[0038]A preferred coating material includes a polyurea comprising equal parts of an amine-terminated resin and isocyanate. The polyurea is preferably sprayed on the target object in the form of a liquid precursor that crosslinks under ambient conditions to form a solid layer that adheres strongly to the target object. A preferred sprayable formulation of the polyurea has been found to have the following typical properties/characteristics:

TABLE-US-00001 Component "A" Component "B" Physical Properties of Components (ISO) (RESIN) Viscosity at 75.degree. F. 950-1500 cps 350-600 cps Specific Gravity (gr/ml) 1.10-1.12 (gr/ml) 1.02-1.05 (gr/ml

TABLE-US-00002 Physical Properties Density (pcf) ASTM D-1622 70 Hardness (Shore D) ASTM D-2240 55 Abrasion resistance (taber) n/a Tensile strength (psi) ASTM D-412 2300 Elongation (%) ASTM D-412 150 Tear resistance (pli) ASTM D-624 480 Die, C

TABLE-US-00003 Handling Characteristics Mix Ratio by Weight (Component A/Component B) 1:1 Mix Ratio by Volume (Component A/Component B) 49:51 Gel Time (at 130 to 150.degree. F.), (seconds) 3 sec. Tack Free Time (seconds) 15 sec. Demold Time (minutes) 20 min. Final Cure time (hours) 24 hours

[0039]In embodiments where the polyurea is applied using a brush or roller, the components of the polyurea are premixed in a container and applied to the target object using the brush or roller. In embodiments where the target object is immersed in the coating material, the components of the polyurea are premixed in a tank. In these embodiments, a formulation is used that gels somewhat slower than the formulation used for spray applications.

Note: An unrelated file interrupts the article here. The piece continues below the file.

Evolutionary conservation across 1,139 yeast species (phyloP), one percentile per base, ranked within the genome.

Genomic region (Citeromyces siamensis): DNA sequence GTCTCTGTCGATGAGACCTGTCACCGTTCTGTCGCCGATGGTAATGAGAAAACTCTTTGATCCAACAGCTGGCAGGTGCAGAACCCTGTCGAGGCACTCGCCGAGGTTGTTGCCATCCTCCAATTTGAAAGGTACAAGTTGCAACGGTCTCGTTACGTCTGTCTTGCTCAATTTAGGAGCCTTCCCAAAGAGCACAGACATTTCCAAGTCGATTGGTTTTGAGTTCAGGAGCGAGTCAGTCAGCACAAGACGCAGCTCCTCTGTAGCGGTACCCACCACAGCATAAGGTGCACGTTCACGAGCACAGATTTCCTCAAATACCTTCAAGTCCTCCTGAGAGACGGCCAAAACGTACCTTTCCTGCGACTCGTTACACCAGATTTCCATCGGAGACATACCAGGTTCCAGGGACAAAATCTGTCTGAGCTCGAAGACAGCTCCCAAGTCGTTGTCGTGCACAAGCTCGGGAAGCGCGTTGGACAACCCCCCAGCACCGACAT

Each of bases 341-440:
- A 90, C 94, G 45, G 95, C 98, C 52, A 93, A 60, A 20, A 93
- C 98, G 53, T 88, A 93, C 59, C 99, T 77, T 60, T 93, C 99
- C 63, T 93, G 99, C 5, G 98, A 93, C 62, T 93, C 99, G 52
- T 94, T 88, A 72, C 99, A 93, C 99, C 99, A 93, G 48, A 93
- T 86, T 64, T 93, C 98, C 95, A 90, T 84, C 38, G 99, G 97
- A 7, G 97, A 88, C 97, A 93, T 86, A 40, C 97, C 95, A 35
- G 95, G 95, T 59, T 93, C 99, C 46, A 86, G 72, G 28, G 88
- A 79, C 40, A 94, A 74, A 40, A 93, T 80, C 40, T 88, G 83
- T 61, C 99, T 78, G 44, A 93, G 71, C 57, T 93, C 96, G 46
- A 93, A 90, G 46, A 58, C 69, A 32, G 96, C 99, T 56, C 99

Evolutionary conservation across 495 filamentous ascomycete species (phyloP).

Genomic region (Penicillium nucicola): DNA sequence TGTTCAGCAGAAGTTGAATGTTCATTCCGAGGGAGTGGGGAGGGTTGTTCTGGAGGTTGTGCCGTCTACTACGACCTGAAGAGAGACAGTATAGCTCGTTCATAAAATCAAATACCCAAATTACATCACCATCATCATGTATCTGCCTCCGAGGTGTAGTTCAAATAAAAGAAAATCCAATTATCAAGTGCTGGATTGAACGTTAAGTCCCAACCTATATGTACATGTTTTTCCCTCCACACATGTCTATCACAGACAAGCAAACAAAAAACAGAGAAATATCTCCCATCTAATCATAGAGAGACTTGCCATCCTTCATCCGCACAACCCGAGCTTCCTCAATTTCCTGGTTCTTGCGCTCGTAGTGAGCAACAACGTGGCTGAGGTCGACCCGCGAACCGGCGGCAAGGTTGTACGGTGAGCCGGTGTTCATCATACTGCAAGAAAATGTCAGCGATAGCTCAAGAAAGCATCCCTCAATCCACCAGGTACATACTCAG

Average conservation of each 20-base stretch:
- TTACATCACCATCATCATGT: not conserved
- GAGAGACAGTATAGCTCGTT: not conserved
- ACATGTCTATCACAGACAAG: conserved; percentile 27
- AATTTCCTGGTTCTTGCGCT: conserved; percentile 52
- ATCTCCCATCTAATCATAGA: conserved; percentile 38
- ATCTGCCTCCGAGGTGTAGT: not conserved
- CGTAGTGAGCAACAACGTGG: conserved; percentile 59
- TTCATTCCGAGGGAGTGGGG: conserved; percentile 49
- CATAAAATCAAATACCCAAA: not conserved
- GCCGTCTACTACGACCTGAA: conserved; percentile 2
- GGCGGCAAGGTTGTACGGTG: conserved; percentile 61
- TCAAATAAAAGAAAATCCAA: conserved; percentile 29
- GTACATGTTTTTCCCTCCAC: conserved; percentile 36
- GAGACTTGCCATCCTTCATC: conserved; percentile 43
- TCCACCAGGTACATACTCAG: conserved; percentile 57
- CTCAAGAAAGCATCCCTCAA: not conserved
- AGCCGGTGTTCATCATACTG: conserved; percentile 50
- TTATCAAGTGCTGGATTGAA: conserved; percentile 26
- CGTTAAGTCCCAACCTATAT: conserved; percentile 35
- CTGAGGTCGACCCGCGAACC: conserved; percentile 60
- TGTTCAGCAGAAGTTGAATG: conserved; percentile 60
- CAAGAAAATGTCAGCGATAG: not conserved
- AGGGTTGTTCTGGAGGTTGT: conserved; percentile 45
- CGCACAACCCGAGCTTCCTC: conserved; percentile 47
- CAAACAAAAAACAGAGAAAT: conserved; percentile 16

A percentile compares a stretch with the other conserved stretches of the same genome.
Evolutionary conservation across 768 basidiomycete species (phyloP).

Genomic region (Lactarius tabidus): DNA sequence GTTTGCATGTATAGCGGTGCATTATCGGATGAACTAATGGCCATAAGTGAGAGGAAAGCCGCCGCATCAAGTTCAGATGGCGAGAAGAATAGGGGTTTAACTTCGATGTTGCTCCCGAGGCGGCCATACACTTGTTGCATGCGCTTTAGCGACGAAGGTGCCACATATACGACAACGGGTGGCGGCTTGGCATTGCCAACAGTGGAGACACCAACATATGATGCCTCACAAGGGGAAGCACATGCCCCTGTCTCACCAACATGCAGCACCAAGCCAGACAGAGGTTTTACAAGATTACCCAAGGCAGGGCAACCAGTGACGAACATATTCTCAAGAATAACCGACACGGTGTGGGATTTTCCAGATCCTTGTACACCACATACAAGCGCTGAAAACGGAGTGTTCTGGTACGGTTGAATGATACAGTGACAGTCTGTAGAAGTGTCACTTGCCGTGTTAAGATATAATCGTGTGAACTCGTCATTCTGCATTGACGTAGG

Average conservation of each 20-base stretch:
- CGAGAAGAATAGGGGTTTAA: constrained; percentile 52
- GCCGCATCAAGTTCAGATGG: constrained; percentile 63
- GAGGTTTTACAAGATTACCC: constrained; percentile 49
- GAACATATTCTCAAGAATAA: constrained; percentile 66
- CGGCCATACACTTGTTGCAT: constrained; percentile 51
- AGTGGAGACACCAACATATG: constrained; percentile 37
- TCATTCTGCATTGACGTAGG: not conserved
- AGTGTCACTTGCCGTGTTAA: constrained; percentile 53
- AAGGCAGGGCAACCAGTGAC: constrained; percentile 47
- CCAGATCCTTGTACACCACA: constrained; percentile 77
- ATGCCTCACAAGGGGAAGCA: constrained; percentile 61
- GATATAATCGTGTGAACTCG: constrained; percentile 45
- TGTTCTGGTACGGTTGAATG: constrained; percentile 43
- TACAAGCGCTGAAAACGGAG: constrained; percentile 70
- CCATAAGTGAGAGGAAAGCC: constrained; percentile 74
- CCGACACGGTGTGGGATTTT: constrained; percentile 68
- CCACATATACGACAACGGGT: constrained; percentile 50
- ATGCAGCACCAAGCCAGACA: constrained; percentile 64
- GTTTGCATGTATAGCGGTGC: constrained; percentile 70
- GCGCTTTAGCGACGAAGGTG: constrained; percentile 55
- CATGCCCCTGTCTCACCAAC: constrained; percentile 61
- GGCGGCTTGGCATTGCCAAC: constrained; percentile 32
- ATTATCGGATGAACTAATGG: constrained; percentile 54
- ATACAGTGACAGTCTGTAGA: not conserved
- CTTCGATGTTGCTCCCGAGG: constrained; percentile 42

[0040]In embodiments where a strengthening material is applied to the target object, the material may include a textile such as woven cloth or a knit fabric woven or knit from yarns of a fibrous material such as fiberglass, carbon, or aramid. Other types of fiber, including nylon, polyester, natural fibers such as cotton, wool, linen, or silk, or synthetic forms of natural fibers, such as synthetic spider silk, may also be used. More than one type of fiber may be combined within yarns or cloth.